Users receive Android platform updates over the air on a regular basis. The platform version on which your application is installed might change over time. Some developers have found that firmware upgrades have broken their applications, necessitating upgrades. Always retest your applications when a new version of the SDK is released, so that you can upgrade users before your applications have a chance to break in the field.

If your application is backed by an underlying database, you’ll want to test versioning your database. Does a database upgrade migrate existing data or delete it? Does the migration work from all versions of the application to the current version, or just the last version?

Testing Device Upgrades

Applications are increasingly using the cloud and backup services available on the Android platform. This means that users who upgrade their devices can seamlessly move their data from one device to another. So if they drop their smartphone in a hot tub or crack their tablet screen, their application data can often be salvaged. If your application leverages these services, make sure you test whether these transitions work.

Testing Product Internationalization

It’s a good idea to test internationalization support early in the development process—on both the client and the server or services. You’re likely to run into some problems in this area related to screen real estate and issues with strings, dates, times, and formatting.

Image Tip

If your application will be localized for multiple languages, test in a foreign language—especially a verbose one. The application might look flawless in English but be unusable in German, where words are generally longer.

Testing for Conformance

Make sure to review any policies, agreements, and terms to which your application must conform and make sure your application complies. For example, Android applications must by default conform to the Google Play Developer Distribution Agreement and, when applicable, other Google Play services terms of service. Other distribution means and add-on packages may add further terms that your application must abide by.

Installation Testing

Generally speaking, installation of Android applications is straightforward; however, you need to test installations on devices with low resources and low memory as well as test installation from the specific marketplaces when your application “goes live.” If the manifest install location allows external media, be sure to test various low or missing resource scenarios.

Backup Testing

Don’t forget to test features that are not readily apparent to the user, such as the backup and restore services and the sync features.

Performance Testing

Application performance matters in the mobile world. The Android SDK has support for calculating performance benchmarks within an application and monitoring memory and resource usage. Testers should familiarize themselves with these utilities and use them often to help identify performance bottlenecks and dangerous memory leaks and misused resources.

One common performance issue we see frequently with new Android developers is trying to do everything on the main UI thread. Time- and resource-intensive work, such as network downloads, XML parsing, graphics rendering, and other such tasks, should be moved off the main UI thread so that the user interface remains responsive. This helps avoid so-called force close (or FC) issues and negative reviews saying as much.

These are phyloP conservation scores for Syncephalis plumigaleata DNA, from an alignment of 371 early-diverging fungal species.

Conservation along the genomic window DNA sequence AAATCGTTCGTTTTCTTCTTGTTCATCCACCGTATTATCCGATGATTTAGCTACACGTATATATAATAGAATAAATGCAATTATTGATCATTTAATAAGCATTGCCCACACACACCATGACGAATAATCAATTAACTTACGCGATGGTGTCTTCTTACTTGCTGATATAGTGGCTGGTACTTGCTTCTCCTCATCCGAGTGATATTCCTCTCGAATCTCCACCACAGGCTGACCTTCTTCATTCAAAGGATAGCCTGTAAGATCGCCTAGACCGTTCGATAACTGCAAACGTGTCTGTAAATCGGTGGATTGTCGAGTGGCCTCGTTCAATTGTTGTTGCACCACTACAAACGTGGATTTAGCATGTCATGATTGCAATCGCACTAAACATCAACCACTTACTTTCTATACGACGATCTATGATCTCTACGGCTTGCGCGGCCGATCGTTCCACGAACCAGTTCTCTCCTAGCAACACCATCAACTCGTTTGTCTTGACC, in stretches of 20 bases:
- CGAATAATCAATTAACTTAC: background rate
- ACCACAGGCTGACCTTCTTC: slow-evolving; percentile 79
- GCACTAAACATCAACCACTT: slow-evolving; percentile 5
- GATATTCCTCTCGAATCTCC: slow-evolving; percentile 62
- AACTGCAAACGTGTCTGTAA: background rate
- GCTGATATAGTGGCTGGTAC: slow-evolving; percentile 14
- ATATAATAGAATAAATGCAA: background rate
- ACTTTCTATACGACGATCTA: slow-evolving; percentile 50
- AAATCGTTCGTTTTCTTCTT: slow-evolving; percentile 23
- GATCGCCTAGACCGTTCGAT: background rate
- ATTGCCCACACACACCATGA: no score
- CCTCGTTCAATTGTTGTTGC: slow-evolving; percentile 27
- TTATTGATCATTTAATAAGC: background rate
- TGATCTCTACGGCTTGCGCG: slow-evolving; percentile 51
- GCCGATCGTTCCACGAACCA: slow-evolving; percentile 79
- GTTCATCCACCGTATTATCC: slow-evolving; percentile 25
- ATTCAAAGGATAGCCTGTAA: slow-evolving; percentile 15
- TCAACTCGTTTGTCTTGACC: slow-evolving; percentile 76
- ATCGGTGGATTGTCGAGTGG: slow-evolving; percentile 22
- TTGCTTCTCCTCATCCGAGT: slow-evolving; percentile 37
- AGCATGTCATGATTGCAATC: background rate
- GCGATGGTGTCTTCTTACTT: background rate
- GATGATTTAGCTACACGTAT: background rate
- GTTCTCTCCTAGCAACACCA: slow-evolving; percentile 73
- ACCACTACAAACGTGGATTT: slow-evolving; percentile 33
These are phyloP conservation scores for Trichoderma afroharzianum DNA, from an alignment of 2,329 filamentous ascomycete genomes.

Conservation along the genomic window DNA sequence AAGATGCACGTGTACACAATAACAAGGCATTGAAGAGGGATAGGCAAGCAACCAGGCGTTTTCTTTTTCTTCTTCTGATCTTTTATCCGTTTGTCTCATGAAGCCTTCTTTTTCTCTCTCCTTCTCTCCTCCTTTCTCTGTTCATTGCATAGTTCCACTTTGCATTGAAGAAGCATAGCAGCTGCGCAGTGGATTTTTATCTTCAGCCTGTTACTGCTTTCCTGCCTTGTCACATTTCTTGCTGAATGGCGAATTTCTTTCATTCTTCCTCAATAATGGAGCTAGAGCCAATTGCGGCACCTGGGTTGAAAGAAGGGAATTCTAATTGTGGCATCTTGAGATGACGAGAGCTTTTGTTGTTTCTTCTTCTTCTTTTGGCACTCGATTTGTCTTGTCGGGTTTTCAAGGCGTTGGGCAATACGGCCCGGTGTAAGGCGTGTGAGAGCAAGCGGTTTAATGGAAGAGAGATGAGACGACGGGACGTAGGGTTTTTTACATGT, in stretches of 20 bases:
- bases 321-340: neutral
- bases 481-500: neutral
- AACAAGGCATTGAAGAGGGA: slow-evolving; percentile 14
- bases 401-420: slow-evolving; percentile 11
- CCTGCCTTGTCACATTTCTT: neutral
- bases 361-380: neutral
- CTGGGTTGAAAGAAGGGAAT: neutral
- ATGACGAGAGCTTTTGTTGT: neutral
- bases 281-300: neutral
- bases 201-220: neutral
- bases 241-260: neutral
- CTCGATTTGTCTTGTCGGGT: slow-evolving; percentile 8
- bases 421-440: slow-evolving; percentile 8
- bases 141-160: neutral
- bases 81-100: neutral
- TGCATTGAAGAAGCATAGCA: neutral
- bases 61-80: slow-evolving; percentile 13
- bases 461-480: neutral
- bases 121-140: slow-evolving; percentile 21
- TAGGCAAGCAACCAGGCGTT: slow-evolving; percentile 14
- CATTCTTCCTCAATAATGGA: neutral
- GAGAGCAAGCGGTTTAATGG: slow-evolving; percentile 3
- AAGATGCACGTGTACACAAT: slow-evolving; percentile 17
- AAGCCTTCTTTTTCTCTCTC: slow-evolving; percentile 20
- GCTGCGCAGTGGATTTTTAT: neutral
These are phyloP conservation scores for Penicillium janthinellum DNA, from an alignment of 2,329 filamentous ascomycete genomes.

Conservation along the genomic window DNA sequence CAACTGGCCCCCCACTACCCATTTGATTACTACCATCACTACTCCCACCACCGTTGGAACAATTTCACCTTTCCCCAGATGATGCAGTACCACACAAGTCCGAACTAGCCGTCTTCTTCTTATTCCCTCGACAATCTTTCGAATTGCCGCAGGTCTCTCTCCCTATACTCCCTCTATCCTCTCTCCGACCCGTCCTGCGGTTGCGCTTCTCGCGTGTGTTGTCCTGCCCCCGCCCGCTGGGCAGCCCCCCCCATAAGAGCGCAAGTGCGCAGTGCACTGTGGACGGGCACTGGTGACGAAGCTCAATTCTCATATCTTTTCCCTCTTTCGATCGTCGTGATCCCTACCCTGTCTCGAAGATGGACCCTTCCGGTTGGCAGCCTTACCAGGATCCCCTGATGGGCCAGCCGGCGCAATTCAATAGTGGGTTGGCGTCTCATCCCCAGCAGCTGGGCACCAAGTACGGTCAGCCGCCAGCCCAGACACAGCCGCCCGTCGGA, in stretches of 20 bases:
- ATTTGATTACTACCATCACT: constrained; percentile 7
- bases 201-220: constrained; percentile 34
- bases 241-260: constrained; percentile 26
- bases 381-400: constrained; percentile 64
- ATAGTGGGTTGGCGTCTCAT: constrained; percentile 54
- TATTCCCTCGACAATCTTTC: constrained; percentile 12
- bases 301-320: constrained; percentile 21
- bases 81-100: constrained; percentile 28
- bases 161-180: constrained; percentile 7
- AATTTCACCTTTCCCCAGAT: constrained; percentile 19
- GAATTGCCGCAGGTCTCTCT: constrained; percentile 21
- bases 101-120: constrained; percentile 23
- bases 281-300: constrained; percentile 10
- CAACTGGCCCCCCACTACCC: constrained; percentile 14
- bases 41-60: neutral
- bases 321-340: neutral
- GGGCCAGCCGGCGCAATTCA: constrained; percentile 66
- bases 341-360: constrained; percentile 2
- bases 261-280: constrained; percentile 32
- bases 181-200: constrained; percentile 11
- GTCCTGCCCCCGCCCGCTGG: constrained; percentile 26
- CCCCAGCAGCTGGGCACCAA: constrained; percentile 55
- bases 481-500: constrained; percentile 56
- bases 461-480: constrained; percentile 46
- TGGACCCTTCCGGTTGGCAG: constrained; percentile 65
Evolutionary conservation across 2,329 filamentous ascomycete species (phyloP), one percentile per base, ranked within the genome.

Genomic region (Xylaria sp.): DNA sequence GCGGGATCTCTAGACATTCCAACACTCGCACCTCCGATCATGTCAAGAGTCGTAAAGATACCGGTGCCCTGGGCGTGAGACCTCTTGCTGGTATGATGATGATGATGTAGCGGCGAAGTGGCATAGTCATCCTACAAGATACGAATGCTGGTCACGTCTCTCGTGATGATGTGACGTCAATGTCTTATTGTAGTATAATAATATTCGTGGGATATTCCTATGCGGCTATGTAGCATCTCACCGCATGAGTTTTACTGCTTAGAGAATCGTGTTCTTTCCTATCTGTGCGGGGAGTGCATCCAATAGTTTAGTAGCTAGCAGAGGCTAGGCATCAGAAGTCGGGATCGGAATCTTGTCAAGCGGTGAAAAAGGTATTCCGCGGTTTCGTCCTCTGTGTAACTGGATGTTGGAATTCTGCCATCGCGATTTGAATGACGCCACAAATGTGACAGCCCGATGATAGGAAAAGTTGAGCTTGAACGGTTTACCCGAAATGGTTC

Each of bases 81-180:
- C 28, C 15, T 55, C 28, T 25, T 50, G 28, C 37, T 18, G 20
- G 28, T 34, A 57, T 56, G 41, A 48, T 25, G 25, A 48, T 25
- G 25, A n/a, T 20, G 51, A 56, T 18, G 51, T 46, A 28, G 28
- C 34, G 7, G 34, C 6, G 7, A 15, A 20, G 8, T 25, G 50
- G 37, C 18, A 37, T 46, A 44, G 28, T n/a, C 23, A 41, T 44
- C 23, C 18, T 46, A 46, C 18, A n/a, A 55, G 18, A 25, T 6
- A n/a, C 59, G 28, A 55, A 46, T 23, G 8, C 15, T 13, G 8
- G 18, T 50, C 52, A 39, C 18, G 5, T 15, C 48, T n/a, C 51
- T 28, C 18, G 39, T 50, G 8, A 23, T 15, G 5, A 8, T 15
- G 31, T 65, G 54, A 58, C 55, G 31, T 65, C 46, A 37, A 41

The Debug class (android.os.Debug) has been around since Android was first released. This class provides a number of methods for generating trace logs that can then be analyzed using the traceview test tool. Android 2.3 introduced a new class called StrictMode (android.os.StrictMode) that can be used to monitor applications, track down latency issues, and banish ANRs. There’s also a great write-up about StrictMode on the Android Developers Blog, available at

Here’s another good example of a common performance issue we see from new Android application developers. Many do not realize that, by default, Android screens (backed by activities) are restarted every time the screen orientation changes. Unless the developer takes the appropriate actions, nothing is cached by default. Even basic applications really need to take care of how their lifecycle management works. Tools are available to do this efficiently. Yet, we frequently run into very inefficient ways of doing this—usually due to not handling lifecycle events at all.

Testing In-App Billing

Billing is too important to leave to guesswork. Test it. The Google Play Developer Console allows developers to test application billing. Testing in-app billing requires an actual device with the most recent version of Google Play installed. Making sure billing works correctly could help prevent loss of revenue.

Testing for the Unexpected

Regardless of the workflow you design, understand that users do random, unexpected things—on purpose and by accident. Some users are “button mashers,” whereas others forget to set the keypad lock before putting the device in their pocket, resulting in a weird set of key presses. Rotating the screen frequently, sliding a physical keyboard in and out, or fiddling with other settings often triggers unexpected configuration changes. A phone call or text message inevitably comes in during the most remote edge cases. Your application must be robust enough to handle this. The Exerciser Monkey command-line tool can help you test for this type of event.

Testing to Increase Your Chances of Being a “Killer App”